The Duncan Banner

November 12, 2013

Veterans Day patriotism displayed proudly

Rebeka Miller
The Duncan Banner

DUNCAN — Coming west down the hill on Bois d’Arc and across Hwy 81 on Monday, a herd of 444 local fifth grade students were heard shouting “U.S.A.!”

This is an annual show of patriotism by the young people of Stephens County and surrounding areas on Veteran’s Day. They end up congregating at Memorial Park, where several area veterans are waiting.

“That’s our favorite part, those kids coming down the hill,” said Daniel Leal, with Duncan Veterans of Foreign Wars Post 1192.

Decked out in red, white and blue and each carrying an American flag, the students sit through a program put on by the VFW. This year, the American Legion Post 55 and Disabled American Veterans Chapter 92 joined the VFW in these efforts to educate young people about what veterans have been through and what they stand for.

“These are our future leaders,” said Tom Morse, VFW commander.

One of those young leaders, Trinity Ogle, rose from her seat to give a short oratorical about what veterans are in the words of a fifth grader. The key note speaker for the event was Chris Deal, Duncan Chamber of Commerce president.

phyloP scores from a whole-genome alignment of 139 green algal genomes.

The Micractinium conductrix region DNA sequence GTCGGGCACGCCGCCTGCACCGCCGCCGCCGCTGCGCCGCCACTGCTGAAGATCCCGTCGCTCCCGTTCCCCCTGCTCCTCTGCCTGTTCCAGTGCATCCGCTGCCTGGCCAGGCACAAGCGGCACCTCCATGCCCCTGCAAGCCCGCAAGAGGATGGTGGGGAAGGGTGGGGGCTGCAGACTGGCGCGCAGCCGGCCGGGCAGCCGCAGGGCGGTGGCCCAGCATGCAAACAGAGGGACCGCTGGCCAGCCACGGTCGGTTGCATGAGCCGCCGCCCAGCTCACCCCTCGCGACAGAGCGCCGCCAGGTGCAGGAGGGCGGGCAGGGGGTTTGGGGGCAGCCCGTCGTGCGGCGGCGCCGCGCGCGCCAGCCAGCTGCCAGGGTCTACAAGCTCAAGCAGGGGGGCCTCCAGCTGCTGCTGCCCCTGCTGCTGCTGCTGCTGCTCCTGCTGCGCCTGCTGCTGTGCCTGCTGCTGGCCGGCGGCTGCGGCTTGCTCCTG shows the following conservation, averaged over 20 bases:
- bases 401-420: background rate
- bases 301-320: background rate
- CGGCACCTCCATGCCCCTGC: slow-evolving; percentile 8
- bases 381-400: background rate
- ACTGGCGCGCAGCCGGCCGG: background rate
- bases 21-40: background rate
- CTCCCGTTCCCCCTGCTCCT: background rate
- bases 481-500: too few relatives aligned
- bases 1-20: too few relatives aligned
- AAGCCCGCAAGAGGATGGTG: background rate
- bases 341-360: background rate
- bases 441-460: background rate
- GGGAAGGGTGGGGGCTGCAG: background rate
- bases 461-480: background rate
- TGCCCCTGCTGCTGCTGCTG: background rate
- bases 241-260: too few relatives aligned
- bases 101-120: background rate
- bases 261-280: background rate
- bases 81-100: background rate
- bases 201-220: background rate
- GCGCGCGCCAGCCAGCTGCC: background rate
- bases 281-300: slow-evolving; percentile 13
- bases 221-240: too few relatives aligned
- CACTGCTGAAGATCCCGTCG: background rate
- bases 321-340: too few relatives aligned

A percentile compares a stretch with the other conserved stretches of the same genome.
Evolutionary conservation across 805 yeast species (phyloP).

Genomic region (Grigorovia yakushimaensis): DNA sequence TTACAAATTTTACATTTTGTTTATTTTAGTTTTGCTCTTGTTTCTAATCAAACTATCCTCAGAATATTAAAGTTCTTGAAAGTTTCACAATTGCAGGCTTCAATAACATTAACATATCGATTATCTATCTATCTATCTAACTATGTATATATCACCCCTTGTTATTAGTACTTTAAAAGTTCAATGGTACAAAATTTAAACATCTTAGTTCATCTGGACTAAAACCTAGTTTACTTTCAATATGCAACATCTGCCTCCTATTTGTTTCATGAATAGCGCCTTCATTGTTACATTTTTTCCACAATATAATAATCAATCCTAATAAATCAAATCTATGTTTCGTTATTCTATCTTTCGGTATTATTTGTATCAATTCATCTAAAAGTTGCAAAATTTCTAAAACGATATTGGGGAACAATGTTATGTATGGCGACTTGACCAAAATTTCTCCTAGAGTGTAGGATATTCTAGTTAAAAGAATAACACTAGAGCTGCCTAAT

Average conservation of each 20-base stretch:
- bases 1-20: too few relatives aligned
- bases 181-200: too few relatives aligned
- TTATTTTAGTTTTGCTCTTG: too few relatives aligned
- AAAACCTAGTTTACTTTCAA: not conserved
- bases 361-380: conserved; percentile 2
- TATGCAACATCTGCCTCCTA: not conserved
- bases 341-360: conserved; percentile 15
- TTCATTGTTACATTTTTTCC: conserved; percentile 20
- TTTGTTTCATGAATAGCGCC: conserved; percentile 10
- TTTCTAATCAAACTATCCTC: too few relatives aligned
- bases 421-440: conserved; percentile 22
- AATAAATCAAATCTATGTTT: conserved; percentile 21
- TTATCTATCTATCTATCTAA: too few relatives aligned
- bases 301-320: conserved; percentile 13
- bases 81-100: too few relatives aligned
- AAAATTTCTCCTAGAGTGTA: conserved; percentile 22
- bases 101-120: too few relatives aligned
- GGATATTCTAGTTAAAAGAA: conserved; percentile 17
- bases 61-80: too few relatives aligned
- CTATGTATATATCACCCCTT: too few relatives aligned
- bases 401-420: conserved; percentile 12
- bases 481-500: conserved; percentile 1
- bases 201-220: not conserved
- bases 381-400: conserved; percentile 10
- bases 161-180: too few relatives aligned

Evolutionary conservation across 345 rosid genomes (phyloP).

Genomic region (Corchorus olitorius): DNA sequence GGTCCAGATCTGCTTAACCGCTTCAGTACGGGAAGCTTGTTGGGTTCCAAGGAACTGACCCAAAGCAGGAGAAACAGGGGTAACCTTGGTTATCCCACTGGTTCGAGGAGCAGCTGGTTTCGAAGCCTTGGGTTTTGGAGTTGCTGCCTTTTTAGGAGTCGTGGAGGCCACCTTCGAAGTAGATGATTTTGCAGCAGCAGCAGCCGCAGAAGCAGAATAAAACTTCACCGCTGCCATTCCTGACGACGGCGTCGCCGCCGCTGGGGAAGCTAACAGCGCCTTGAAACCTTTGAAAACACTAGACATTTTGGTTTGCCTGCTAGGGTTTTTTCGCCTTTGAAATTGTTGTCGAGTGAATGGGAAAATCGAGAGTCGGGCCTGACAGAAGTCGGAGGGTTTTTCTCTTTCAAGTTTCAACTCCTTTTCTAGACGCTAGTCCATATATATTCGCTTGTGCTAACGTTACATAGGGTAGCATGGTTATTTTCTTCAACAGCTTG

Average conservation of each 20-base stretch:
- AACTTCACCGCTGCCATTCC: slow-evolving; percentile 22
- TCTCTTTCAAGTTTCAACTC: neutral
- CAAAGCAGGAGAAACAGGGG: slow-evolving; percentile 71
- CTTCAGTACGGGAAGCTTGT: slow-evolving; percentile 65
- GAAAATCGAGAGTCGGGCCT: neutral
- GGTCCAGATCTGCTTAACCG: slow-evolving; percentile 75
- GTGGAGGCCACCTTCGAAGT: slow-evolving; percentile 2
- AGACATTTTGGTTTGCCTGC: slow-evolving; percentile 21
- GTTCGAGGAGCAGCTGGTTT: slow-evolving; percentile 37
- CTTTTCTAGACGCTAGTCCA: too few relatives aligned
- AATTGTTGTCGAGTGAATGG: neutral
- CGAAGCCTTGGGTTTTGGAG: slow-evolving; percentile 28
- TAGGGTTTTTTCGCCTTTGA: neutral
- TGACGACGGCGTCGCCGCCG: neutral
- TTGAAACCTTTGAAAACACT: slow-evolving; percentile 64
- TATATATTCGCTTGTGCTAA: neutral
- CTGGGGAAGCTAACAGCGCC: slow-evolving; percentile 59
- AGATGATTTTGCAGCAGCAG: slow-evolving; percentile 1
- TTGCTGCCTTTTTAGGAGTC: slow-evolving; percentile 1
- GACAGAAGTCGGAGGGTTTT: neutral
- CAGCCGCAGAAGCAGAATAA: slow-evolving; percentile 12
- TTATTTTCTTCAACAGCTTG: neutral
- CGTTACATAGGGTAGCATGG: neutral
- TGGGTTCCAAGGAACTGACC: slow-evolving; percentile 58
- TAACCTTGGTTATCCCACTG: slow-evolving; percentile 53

“I am honored to speak on this important occasion,” Deal said. “Today, people all over the nation gather together to honor those who have served our great country.”

Deal explained to the students how Veteran’s Day used to be known as Armistice Day, which celebrated only the service of WWI veterans. It was changed to it’s current name and meaning after several other conflicts, which meant there were other soldiers to honor.

“They are called to be a part of something bigger than themselves,” said Deal. “Thank you for answering the call of duty.”

Two groups of veterans the program called special attention to were those of Prisoners of War and Missing in Action. Morse explained some of the horrors POWs face and said they have a special place in the heart of the U.S. Military.

“War is not pleasant and it is ugly,” Morse said.

“Sometimes people are missed and we don’t know where they are. They don’t get to go home and their families get no closure.”

Present to give honor to those two groups were the Stephens County Honor Guard and Stephens County Color Guard.